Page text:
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```					                                 Teacher Version
TI-89 Version
Probability
The Game

Kennedy and Aidan are playing a game. They take turns rolling a fair six-sided die. The
first one to roll six wins the game.

1. If Kennedy rolls first, what is the probability that she wins the game in one roll?
1
6

2. If Kennedy rolls first, what is the probability that she wins the game on her second roll?
In order for Kennedy to get a second roll, she would have to roll something other than a
six (lose) on her first roll and Aidan would also have to lose on his first roll, then
Kennedy would roll a six.
5 5 1 25
  
6 6 6 216

3. If Kennedy rolls first, what is the probability that she wins the game on her third roll?
Kennedy loses, Aidan loses, Kennedy loses, Aidan loses, Kennedy Wins
5 5 5 5 1 625
                  0.08038
6 6 6 6 6 7776

4. Write a recursive definition to find the probability that Kennedy wins on her nth roll?

1
p1=
6

5 5          25
pn=   pn 1     pn 1
6 6          36

Page 1

Rita Grunloh
rgrunloh@lexington.k12.il.us
Teacher Version
TI-89 Version

5. Set up a Table in your calculator using the recursive definition above.
a. Your calculator should be in sequence graphing mode (Mode – Graph –
Sequence)
b. In the [Y=] (F1) enter your recursive definition in u1=
c. Enter your initial value in ui1=
d. Make a table and complete the chart below.
i. Use [TBLSET] (F4)and start your table at 1 ( Tblstart =1) with a change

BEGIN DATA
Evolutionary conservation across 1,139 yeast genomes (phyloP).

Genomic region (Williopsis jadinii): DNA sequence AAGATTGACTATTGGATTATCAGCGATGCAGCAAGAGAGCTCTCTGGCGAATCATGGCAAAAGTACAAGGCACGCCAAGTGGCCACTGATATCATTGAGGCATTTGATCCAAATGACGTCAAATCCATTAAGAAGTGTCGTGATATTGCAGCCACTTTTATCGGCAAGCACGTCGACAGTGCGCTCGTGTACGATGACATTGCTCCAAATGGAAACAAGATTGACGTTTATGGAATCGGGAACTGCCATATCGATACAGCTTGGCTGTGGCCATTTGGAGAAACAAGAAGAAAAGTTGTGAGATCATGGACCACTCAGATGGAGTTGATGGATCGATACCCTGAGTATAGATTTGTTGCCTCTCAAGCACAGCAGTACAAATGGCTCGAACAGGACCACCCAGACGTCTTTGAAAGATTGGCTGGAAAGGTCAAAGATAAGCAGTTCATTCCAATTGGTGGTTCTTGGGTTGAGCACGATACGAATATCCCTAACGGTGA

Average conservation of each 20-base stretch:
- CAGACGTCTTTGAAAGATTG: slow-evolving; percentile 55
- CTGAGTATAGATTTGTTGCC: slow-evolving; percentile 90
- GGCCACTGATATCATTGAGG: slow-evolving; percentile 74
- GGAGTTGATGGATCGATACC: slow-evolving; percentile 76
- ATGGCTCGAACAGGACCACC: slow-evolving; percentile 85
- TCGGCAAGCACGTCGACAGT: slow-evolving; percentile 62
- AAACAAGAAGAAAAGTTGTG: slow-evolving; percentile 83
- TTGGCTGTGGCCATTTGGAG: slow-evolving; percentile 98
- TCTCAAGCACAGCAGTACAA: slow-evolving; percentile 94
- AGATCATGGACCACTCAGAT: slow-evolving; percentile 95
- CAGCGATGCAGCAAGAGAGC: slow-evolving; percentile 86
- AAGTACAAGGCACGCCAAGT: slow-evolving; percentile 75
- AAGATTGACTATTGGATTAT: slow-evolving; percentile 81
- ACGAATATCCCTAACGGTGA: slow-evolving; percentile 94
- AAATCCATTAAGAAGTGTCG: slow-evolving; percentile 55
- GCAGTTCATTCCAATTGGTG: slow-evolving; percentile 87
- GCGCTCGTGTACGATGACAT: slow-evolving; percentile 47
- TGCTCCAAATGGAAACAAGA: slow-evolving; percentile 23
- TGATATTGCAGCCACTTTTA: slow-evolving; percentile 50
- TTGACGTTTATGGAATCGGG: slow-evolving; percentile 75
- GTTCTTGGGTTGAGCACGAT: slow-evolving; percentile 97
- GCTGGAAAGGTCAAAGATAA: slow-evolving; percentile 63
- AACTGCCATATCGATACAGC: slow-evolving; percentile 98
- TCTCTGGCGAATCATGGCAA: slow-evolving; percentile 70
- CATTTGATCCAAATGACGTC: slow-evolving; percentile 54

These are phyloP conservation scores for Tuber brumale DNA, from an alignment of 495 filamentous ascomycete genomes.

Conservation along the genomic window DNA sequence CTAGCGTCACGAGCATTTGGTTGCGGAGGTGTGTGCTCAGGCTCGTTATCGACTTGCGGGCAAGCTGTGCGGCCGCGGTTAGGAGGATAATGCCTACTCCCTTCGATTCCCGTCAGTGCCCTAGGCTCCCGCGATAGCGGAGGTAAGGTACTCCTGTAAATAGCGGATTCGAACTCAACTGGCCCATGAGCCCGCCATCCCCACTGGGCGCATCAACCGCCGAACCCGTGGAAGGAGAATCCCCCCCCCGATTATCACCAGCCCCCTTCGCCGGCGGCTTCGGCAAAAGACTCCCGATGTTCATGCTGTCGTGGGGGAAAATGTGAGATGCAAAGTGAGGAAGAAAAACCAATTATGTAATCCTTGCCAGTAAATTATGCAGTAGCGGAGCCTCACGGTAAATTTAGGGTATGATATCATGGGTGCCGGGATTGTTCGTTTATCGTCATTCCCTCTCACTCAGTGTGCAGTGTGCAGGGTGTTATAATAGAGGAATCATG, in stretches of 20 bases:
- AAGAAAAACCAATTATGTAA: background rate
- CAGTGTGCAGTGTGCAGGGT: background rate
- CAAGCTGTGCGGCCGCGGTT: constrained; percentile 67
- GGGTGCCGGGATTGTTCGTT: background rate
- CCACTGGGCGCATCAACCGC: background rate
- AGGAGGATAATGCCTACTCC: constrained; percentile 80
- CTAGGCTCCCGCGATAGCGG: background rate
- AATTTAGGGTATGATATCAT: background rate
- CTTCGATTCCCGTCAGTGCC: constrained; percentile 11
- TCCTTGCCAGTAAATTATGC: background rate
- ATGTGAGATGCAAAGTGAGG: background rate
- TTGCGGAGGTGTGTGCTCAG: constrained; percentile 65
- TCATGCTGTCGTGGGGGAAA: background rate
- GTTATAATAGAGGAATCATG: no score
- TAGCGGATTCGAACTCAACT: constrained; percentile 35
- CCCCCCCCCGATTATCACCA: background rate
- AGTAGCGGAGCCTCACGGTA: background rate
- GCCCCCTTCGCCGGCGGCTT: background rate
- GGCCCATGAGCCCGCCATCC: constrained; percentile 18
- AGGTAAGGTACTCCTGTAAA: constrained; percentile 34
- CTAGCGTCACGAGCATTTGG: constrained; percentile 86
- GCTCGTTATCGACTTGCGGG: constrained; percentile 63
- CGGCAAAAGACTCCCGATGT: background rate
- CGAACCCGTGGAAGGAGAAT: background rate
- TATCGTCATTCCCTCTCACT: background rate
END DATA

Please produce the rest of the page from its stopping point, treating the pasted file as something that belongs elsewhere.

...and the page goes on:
of 1 ( tbl =1)
ii. Use the [TABLE] (F5) function to display your table

Number of          Probability of
Rolls          Winning on the
(n)               nth Roll
1                 .16667
2                 .11574
3                 .08038
4                 .05582
5                 .03876
6                 .02692
10                 .00626
20                 .00016
iii. Use this table to check your answers to #1-3 on this worksheet.

6. Look at the probability function again. Is there a pattern (it will help to write out each
probability and look for a pattern before you simplify). Write an equation (non-
recursive) for the probability that Kennedy will win on her nth roll.
n1
1  25                                                     1         25
p1=                This is a geometric sequence, with a1      and r 
6  36                                                     6         36

7. Is there a name for this type of sequence? What is it?
1          25
This is a geometric sequence, with a1     and r 
6          36

8. If Kennedy rolls first, what is the probability that she will win the game no later than her
third roll?
The probability that Kennedy wins no later than her third roll is equal to sum of the
probabilities that she wins on her first roll + the probability that she wins on her second
roll + the probability that she wins on her third roll
1 25 625 2849
                  
6 216 776 2619
.16667  .11574  .08038  .36278

Page 2

Rita Grunloh
rgrunloh@lexington.k12.il.us
Teacher Version
TI-89 Version

9. Write a recursive definition for the probability that Kennedy will win the game no later
than her nth roll.

n 1
1  25 
Sn= Sn1   
6  36 

10. Make a table in your calculator and complete the chart below.

Number of        Probability of
Rolls         Winning no later
(n)             than the
nth Roll
1           .16667
2           .28241
3           .36278